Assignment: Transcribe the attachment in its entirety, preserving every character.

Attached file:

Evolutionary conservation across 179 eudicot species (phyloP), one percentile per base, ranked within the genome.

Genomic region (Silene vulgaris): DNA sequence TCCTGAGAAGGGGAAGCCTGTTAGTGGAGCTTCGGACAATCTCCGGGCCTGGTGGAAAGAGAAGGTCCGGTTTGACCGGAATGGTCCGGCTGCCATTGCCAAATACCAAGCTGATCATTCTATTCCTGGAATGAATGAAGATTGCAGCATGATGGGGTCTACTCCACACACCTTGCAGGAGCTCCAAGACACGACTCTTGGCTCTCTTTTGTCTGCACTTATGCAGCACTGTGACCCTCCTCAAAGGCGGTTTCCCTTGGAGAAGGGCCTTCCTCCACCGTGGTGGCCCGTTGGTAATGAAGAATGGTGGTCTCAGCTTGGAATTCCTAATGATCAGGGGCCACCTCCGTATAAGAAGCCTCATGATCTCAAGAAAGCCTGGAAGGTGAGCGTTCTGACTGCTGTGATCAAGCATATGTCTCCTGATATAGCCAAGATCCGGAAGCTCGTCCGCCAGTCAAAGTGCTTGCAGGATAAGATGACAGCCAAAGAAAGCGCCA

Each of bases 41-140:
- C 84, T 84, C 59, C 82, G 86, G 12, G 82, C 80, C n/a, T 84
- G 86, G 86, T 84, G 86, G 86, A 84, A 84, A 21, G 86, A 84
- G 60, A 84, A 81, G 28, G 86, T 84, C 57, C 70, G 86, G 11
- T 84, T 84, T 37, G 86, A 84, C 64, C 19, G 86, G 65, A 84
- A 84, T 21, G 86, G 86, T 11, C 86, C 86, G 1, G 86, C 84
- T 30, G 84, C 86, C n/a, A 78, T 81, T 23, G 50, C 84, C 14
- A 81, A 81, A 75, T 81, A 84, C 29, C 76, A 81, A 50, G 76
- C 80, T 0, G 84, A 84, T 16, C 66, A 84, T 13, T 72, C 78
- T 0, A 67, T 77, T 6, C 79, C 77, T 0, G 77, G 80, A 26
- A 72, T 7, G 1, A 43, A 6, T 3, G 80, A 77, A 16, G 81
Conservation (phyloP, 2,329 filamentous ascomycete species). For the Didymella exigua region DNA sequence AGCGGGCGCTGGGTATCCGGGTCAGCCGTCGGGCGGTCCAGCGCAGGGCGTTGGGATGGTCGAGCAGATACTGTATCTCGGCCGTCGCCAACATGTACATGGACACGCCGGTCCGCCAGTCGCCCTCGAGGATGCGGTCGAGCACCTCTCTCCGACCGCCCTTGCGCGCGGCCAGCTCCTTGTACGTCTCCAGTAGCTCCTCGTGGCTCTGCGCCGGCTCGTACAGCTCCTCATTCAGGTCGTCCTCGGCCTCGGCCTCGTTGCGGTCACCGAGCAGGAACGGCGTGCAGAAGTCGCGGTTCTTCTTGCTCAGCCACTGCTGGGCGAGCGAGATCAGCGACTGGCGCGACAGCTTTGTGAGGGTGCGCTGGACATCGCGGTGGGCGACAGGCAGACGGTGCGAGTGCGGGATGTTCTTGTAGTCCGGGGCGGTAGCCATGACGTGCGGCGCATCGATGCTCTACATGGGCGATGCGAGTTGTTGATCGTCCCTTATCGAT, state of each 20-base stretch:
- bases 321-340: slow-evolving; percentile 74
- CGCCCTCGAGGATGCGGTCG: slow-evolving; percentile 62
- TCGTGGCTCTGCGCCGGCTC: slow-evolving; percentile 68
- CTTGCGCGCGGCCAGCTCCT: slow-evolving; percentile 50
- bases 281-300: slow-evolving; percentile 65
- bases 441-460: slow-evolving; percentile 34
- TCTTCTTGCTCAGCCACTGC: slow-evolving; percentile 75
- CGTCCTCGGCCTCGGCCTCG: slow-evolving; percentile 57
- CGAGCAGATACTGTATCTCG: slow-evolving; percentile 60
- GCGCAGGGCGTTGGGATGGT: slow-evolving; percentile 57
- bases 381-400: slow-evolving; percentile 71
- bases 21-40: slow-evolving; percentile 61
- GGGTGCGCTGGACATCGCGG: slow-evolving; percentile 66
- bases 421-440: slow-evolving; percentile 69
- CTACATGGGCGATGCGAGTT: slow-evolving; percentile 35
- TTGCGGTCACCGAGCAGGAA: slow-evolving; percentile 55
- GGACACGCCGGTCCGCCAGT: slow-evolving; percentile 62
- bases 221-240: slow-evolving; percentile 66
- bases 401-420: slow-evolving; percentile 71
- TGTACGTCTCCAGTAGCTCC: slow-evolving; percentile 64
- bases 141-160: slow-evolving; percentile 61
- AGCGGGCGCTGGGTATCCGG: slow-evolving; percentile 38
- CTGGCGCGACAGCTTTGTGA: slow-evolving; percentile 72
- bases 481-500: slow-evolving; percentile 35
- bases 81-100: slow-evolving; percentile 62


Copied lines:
Evolutionary conservation across 179 eudicot species (phyloP), one percentile per base, ranked within the genome.

Genomic region (Silene vulgaris): DNA sequence TCCTGAGAAGGGGAAGCCTGTTAGTGGAGCTTCGGACAATCTCCGGGCCTGGTGGAAAGAGAAGGTCCGGTTTGACCGGAATGGTCCGGCTGCCATTGCCAAATACCAAGCTGATCATTCTATTCCTGGAATGAATGAAGATTGCAGCATGATGGGGTCTACTCCACACACCTTGCAGGAGCTCCAAGACACGACTCTTGGCTCTCTTTTGTCTGCACTTATGCAGCACTGTGACCCTCCTCAAAGGCGGTTTCCCTTGGAGAAGGGCCTTCCTCCACCGTGGTGGCCCGTTGGTAATGAAGAATGGTGGTCTCAGCTTGGAATTCCTAATGATCAGGGGCCACCTCCGTATAAGAAGCCTCATGATCTCAAGAAAGCCTGGAAGGTGAGCGTTCTGACTGCTGTGATCAAGCATATGTCTCCTGATATAGCCAAGATCCGGAAGCTCGTCCGCCAGTCAAAGTGCTTGCAGGATAAGATGACAGCCAAAGAAAGCGCCA

Each of bases 41-140:
- C 84, T 84, C 59, C 82, G 86, G 12, G 82, C 80, C n/a, T 84
- G 86, G 86, T 84, G 86, G 86, A 84, A 84, A 21, G 86, A 84
- G 60, A 84, A 81, G 28, G 86, T 84, C 57, C 70, G 86, G 11
- T 84, T 84, T 37, G 86, A 84, C 64, C 19, G 86, G 65, A 84
- A 84, T 21, G 86, G 86, T 11, C 86, C 86, G 1, G 86, C 84
- T 30, G 84, C 86, C n/a, A 78, T 81, T 23, G 50, C 84, C 14
- A 81, A 81, A 75, T 81, A 84, C 29, C 76, A 81, A 50, G 76
- C 80, T 0, G 84, A 84, T 16, C 66, A 84, T 13, T 72, C 78
- T 0, A 67, T 77, T 6, C 79, C 77, T 0, G 77, G 80, A 26
- A 72, T 7, G 1, A 43, A 6, T 3, G 80, A 77, A 16, G 81
Conservation (phyloP, 2,329 filamentous ascomycete species). For the Didymella exigua region DNA sequence AGCGGGCGCTGGGTATCCGGGTCAGCCGTCGGGCGGTCCAGCGCAGGGCGTTGGGATGGTCGAGCAGATACTGTATCTCGGCCGTCGCCAACATGTACATGGACACGCCGGTCCGCCAGTCGCCCTCGAGGATGCGGTCGAGCACCTCTCTCCGACCGCCCTTGCGCGCGGCCAGCTCCTTGTACGTCTCCAGTAGCTCCTCGTGGCTCTGCGCCGGCTCGTACAGCTCCTCATTCAGGTCGTCCTCGGCCTCGGCCTCGTTGCGGTCACCGAGCAGGAACGGCGTGCAGAAGTCGCGGTTCTTCTTGCTCAGCCACTGCTGGGCGAGCGAGATCAGCGACTGGCGCGACAGCTTTGTGAGGGTGCGCTGGACATCGCGGTGGGCGACAGGCAGACGGTGCGAGTGCGGGATGTTCTTGTAGTCCGGGGCGGTAGCCATGACGTGCGGCGCATCGATGCTCTACATGGGCGATGCGAGTTGTTGATCGTCCCTTATCGAT, state of each 20-base stretch:
- bases 321-340: slow-evolving; percentile 74
- CGCCCTCGAGGATGCGGTCG: slow-evolving; percentile 62
- TCGTGGCTCTGCGCCGGCTC: slow-evolving; percentile 68
- CTTGCGCGCGGCCAGCTCCT: slow-evolving; percentile 50
- bases 281-300: slow-evolving; percentile 65
- bases 441-460: slow-evolving; percentile 34
- TCTTCTTGCTCAGCCACTGC: slow-evolving; percentile 75
- CGTCCTCGGCCTCGGCCTCG: slow-evolving; percentile 57
- CGAGCAGATACTGTATCTCG: slow-evolving; percentile 60
- GCGCAGGGCGTTGGGATGGT: slow-evolving; percentile 57
- bases 381-400: slow-evolving; percentile 71
- bases 21-40: slow-evolving; percentile 61
- GGGTGCGCTGGACATCGCGG: slow-evolving; percentile 66
- bases 421-440: slow-evolving; percentile 69
- CTACATGGGCGATGCGAGTT: slow-evolving; percentile 35
- TTGCGGTCACCGAGCAGGAA: slow-evolving; percentile 55
- GGACACGCCGGTCCGCCAGT: slow-evolving; percentile 62
- bases 221-240: slow-evolving; percentile 66
- bases 401-420: slow-evolving; percentile 71
- TGTACGTCTCCAGTAGCTCC: slow-evolving; percentile 64
- bases 141-160: slow-evolving; percentile 61
- AGCGGGCGCTGGGTATCCGG: slow-evolving; percentile 38
- CTGGCGCGACAGCTTTGTGA: slow-evolving; percentile 72
- bases 481-500: slow-evolving; percentile 35
- bases 81-100: slow-evolving; percentile 62